One door will open other doors, and that is how I was able to mode­ra­te for the TEDx Oulu event: I was able to par­tici­pa­te in this very special event because people had seen me wor­king in dif­fe­rent spaces, as I had networ­ked a lot. Some­bo­dy refer­red me and said: ‘I think this per­son will be of great value to the TEDx pro­gram­me’. It was an amazing expe­rience to par­tici­pa­te in the TEDx Oulu 2020.

When I first arri­ved in Oulu, the­re were many acti­vi­ties whe­re inter­na­tio­nals could meet. I made my way to all of them, and even when I was exhaus­ted, I would make the time. I would go even when I didn’t speak the lan­gua­ge, because each expe­rience would add value and pers­pec­ti­ve on how I could go about job hun­ting, or wha­te­ver else it was that I nee­ded to do. I would advi­se all immi­grants to join the­se events. Put your­self out the­re, and if you want to go ahead and orga­ni­se somet­hing, just do it.


The Africa cul­tu­ral day was an event a friend of mine sug­ges­ted, her name is Oju­la­pe Akinwu­mi. When she told me about her idea, I knew it would be great. I was the MC for the event, which was held in Oulu. Our big head­li­ner was a band cal­led Group Cala­bas­se; they are huge here, and they made the day real­ly amazing.

We also had dif­fe­rent ven­dors of African descent or people who have con­nec­tions to Africa. We had a beau­ty and fas­hion col­lec­tion; we had a lady who sup­ports an orp­ha­na­ge in Africa; and the­re were res­tau­rants and indi­vi­duals who sold African food. We also had DJs who played Afro pop music, and we had a fas­hion show. We had people sha­ring their own expe­riences of Africa and how they’­ve inte­gra­ted into the com­mu­ni­ty here. We also had a tri­via quiz run­ning throug­hout the day: we gave people a chance to sha­re their know­led­ge about Africa, and the­re were prizes to win.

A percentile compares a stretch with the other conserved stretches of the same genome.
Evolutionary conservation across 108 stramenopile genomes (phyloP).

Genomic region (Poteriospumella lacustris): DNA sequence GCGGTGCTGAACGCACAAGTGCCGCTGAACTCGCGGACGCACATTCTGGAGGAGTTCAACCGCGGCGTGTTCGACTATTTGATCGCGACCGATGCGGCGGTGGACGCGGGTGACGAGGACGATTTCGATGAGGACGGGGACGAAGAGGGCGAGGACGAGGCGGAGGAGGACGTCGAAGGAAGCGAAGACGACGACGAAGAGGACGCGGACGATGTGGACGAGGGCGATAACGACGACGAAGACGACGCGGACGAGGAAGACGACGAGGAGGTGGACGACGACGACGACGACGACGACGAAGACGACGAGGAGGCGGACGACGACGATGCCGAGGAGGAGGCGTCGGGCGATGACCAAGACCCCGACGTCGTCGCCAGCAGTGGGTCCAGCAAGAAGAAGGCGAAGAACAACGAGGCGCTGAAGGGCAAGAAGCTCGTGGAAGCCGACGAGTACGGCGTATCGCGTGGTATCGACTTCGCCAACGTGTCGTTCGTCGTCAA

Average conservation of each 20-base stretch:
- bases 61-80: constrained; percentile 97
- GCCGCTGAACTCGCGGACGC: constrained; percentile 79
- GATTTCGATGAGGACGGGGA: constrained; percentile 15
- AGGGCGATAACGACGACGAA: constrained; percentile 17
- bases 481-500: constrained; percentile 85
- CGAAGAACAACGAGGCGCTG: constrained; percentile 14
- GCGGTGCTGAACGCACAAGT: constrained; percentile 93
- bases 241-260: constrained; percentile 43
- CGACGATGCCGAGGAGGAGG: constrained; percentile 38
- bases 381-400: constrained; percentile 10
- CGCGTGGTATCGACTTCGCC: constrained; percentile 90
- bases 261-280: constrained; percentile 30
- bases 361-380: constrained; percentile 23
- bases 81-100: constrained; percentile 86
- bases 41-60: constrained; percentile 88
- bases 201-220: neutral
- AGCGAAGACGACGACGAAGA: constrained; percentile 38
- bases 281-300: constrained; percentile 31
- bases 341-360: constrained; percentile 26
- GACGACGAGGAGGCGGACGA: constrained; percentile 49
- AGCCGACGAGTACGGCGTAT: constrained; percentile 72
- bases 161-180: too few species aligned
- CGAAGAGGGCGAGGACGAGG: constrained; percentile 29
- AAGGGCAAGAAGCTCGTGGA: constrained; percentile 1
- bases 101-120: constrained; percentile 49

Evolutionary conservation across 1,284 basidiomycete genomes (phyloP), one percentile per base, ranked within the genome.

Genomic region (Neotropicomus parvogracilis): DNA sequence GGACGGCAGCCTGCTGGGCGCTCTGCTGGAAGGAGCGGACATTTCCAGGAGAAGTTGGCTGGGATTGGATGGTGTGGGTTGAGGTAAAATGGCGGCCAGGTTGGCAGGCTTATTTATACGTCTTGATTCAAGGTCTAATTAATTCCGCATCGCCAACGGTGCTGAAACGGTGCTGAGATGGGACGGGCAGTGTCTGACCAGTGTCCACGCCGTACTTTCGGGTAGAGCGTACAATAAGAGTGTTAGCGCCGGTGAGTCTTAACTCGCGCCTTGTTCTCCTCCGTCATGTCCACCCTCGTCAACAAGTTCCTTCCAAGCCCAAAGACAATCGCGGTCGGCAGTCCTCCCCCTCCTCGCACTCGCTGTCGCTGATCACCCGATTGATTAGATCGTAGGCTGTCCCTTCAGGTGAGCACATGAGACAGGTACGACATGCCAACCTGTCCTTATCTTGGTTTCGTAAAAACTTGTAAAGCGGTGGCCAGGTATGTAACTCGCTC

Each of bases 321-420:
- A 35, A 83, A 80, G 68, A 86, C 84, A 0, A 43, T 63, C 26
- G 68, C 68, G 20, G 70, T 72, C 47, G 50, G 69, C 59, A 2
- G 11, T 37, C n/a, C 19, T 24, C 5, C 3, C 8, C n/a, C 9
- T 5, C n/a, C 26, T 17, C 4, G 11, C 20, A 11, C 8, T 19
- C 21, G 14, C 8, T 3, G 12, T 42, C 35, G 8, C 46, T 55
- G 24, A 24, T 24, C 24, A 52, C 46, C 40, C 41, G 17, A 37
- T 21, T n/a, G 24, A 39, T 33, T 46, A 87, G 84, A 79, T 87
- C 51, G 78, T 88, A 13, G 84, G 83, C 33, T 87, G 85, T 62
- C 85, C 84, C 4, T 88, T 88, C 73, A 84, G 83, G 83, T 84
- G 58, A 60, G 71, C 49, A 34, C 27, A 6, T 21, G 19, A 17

On the day, when we saw how the event trans­pi­red, we rea­li­sed just how impor­tant it was. It was huge to be able to sha­re our cul­tu­re, not just for our­sel­ves, but for our children, for the Finns who live here, and for the other people who live here and who know not­hing about our dif­fe­rent count­ries and our cul­tu­res. This was the first of its kind in Oulu, and we hope it will be a recur­ring event. We hope to get sup­port from the city or from other orga­ni­sa­tions that work with mul­ticul­tu­ral com­mu­ni­ties.

I would say that I am very con­nec­ted to the African socie­ty here. We try as much as pos­sible to con­nect with one anot­her, to meet up and to hold events toget­her. It’s a group effort by a col­lec­ti­ve in rela­tion to the city of Oulu itself. I think the­re’s still a lot of work to be done, and the­re is a lot of space for growth. I think that many mul­ticul­tu­ral people should start to step up and say they want to crea­te their own spaces, because the­re is room for this in Oulu.

I would say to any­bo­dy who moves here: Be open min­ded. Make a plan. What do you want to do?

A good thing about Fin­land is that the sys­tem works. If you put your mind to somet­hing that you real­ly want to do, the sys­tem can work for you. Be open to new expe­riences and be open to chan­ge. Be wil­ling to pivot and grow. Be wil­ling to redisco­ver your­self and rein­vent your­self: it’s never too late to start again! Fin­land is a beau­ti­ful count­ry. Once you get used to the weat­her and the lan­gua­ge, it beco­mes home!

This article was ori­gi­nal­ly publis­hed at oulutalenthub.fi